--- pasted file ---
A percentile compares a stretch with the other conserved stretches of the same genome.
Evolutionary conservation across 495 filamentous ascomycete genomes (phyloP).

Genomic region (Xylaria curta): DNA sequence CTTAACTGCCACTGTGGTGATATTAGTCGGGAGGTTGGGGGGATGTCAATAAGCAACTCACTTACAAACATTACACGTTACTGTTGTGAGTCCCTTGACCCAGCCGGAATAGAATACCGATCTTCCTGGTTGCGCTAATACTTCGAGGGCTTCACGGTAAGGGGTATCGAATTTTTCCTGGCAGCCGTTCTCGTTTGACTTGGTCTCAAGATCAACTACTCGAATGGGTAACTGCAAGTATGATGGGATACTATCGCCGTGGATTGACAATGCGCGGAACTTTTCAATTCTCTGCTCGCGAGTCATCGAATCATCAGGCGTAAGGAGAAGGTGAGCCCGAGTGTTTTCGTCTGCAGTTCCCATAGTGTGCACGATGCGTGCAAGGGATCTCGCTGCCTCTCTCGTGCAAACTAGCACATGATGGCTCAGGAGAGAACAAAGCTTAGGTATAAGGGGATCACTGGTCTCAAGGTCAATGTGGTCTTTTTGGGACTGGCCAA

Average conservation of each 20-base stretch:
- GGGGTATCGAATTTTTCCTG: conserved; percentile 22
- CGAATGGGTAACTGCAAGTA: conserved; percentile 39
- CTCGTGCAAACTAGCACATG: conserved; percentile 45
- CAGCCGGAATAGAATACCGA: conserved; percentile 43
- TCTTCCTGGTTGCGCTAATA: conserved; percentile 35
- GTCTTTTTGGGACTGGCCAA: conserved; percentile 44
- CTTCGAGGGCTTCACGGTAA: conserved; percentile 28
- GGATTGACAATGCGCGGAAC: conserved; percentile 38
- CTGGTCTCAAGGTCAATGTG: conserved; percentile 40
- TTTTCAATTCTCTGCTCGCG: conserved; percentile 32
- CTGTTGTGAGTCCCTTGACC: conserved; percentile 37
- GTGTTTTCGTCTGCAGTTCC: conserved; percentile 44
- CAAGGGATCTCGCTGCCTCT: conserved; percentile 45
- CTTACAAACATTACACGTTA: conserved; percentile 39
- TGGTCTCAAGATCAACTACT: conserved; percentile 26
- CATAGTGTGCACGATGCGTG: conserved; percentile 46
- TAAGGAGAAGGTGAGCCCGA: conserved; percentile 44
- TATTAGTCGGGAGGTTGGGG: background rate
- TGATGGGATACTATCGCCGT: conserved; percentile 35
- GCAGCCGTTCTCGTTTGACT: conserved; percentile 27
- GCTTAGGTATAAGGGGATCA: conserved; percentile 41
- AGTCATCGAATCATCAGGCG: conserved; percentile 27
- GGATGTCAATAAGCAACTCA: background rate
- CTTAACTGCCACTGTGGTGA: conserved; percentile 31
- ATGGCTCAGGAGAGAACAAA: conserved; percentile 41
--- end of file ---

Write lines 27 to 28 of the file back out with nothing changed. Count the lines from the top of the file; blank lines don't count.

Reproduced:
- GGATGTCAATAAGCAACTCA: background rate
- CTTAACTGCCACTGTGGTGA: conserved; percentile 31